Buckskin Riley: A noted desperdo
By George Rogers
If you believe what it says on the entrance gate, Union Cemetery dates only to 1927. But that just seems to be the year the gate was erected. The burial ground on Water Street, just south of the Wisconsin Central tracks, is much older. Seldom used now, Union Cemetery is ancient as we measure such things in central Wisconsin, with graves that go back to the 1840s, a few years after settlement began.
Some remarkable local citizens rest there, ranging from Don Carlos Hall to Jack A. “Buckskin” Riley. And a wide range it is. Hall, a colorful showman who bore a striking, and well-cultivated, resemblance to Buffalo Bill Cody, traveled with his own acting company in a private railroad car. He died in 1953, and his photo and that of his wife are on their headstone.
Under his name are the words “author, actor, statesman,” the title of statesman being earned through his career in the state legislature – a single two-year term (1913-15).
And then there’s Buckskin Riley, who gained renown in other ways. Riley, sometimes spelled Reilly, died shortly after midnight on Aug. 24, 1883. In reporting his demise, newspapers used such descriptive terms as “noted desperado” and “one of the toughest characters in the state.”
He died in a cell in a Stevens Point police station/jail, known locally as “the calaboose.” It was not a natural death. According to a coroner’s jury, the cause was gunshot wounds “from the hands of a party or parties unknown.” Well over a century later, they remain unknown. Suffice it to say that half the town seems to have had reason to do Riley/Reilly in.
The Stevens Point Journal, in reporting his death, said, “As a burglar he no doubt stood well up in his profession.”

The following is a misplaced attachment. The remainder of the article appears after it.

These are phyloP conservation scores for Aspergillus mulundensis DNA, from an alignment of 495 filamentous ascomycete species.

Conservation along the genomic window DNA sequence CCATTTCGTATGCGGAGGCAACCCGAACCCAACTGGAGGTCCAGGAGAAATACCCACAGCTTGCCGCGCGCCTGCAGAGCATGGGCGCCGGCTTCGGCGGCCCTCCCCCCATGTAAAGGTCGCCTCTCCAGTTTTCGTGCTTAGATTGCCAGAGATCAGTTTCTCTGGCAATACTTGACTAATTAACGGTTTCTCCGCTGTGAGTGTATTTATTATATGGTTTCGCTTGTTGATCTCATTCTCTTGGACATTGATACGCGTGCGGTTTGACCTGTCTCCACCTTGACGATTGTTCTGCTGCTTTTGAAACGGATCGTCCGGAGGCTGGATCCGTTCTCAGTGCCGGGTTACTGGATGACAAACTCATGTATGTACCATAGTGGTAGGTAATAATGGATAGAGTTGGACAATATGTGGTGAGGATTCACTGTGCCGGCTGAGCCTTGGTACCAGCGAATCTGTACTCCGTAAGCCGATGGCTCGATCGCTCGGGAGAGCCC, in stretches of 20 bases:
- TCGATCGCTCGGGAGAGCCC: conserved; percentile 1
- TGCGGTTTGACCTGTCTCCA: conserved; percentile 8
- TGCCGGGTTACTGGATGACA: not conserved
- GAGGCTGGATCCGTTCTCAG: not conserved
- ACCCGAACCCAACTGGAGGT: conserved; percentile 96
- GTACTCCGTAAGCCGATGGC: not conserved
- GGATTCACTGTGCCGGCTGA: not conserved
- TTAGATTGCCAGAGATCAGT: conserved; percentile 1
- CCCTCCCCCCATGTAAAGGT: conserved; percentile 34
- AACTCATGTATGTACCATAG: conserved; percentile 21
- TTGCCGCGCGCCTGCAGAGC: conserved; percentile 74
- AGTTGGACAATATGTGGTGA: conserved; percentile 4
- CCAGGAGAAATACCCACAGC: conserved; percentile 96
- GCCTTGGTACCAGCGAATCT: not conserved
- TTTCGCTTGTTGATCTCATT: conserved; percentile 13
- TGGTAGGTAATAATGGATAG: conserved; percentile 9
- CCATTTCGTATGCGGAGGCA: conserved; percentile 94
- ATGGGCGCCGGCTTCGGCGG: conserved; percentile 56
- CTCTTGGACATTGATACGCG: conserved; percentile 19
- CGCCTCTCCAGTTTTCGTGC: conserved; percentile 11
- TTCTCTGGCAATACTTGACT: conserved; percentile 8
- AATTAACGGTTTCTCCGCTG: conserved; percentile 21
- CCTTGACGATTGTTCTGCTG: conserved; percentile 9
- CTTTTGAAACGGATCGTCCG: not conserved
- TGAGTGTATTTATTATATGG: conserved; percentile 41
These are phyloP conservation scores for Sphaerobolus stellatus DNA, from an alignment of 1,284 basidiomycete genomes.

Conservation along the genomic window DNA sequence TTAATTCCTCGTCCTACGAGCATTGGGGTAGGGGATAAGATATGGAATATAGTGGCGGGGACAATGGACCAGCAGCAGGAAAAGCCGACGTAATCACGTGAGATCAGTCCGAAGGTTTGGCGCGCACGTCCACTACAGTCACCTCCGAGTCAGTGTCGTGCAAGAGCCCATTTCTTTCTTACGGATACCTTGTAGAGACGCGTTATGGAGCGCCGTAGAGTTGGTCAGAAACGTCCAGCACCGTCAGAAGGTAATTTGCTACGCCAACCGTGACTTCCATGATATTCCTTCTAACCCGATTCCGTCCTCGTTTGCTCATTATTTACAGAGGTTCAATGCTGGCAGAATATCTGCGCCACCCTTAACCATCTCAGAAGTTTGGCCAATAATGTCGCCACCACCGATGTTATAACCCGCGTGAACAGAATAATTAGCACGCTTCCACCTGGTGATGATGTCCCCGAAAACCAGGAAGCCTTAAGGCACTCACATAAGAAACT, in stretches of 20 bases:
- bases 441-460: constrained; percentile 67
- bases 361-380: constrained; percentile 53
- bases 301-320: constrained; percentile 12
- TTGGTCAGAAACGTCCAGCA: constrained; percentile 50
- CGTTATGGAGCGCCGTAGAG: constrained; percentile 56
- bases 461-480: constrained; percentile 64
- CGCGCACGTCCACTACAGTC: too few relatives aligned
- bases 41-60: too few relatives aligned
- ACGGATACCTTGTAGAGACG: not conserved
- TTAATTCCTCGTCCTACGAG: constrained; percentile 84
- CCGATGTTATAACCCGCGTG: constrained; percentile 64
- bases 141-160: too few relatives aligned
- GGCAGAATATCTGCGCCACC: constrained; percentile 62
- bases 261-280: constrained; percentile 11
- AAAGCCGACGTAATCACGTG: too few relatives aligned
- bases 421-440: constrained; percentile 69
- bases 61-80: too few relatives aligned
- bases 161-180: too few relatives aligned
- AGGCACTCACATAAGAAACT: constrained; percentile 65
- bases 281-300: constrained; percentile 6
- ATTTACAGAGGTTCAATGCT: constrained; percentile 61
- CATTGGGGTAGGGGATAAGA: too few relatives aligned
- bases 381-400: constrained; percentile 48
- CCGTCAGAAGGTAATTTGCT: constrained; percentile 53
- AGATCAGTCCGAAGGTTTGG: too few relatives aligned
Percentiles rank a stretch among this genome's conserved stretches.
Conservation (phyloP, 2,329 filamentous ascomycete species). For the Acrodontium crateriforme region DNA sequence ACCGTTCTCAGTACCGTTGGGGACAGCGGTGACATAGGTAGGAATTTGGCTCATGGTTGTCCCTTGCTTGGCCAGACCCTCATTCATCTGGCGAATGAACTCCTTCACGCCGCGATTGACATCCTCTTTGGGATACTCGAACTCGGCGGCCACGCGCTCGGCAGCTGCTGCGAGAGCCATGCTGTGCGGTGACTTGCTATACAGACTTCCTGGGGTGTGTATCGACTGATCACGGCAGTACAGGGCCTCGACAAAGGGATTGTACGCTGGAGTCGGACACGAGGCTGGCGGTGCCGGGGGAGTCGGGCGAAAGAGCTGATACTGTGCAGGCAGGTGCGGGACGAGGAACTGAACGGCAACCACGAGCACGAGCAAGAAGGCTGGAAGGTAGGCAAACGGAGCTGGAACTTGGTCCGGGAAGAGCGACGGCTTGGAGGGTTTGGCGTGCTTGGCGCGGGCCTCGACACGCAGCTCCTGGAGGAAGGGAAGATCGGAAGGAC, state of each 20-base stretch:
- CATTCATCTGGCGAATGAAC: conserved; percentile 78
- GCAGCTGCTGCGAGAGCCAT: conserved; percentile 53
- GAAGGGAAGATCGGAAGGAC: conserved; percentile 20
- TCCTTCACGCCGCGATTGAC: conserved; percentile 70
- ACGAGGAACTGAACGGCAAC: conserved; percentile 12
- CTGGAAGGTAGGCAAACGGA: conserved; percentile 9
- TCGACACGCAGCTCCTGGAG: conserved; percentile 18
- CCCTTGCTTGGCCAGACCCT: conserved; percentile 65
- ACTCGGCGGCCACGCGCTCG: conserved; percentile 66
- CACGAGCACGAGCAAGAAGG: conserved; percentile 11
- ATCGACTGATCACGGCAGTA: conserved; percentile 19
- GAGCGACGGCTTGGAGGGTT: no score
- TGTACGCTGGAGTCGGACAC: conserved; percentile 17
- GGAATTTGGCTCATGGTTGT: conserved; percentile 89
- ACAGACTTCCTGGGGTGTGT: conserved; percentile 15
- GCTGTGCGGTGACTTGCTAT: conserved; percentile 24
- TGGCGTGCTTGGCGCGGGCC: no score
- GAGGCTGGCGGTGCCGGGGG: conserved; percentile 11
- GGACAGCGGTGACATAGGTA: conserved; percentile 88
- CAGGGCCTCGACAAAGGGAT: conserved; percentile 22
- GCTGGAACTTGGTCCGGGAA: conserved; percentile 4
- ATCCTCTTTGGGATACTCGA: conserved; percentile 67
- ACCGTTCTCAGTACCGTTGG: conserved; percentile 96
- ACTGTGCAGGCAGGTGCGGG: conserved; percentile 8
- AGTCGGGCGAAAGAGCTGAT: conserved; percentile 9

The Gazette was the paper that called him one of the toughest characters in the state. Nevertheless the Gazette was critical of the method used to put him out of circulation. The paper said he “was undoubtedly capable of any crime known within the history of criminals,” but added that “our citizens do not approve of the manner in which he was called to pay for his misdemeanors. Reilly was a human being, and the taking of his life was murder.”
It all ended for Buckskin in Union Cemetery, but don’t look for a headstone because there isn’t any. Even the exact spot where he rests is uncertain. Years ago the city of Stevens Point took over the graveyard from the now-defunct Union Cemetery Association, whose records were sketchy and didn’t show Buckskin’s burial plot.
“There are a lot of unknowns in there,” said a city hall employee.
A story in the Journal on May 24, 1934, said the burial took place in the northwest corner of the cemetery. It was written a half-century after the fact and may have been based only on someone’s memory, but it’s the best clue available.
That 1934 article was about the old calaboose, which was being razed. It stood on Second Street, just north of the business district, and was described as a stone building, 20 by 32 feet, with a small office in front and four cells behind. It was about 60 years old and toward the end the city had been using it as a two-car garage.
Continued next week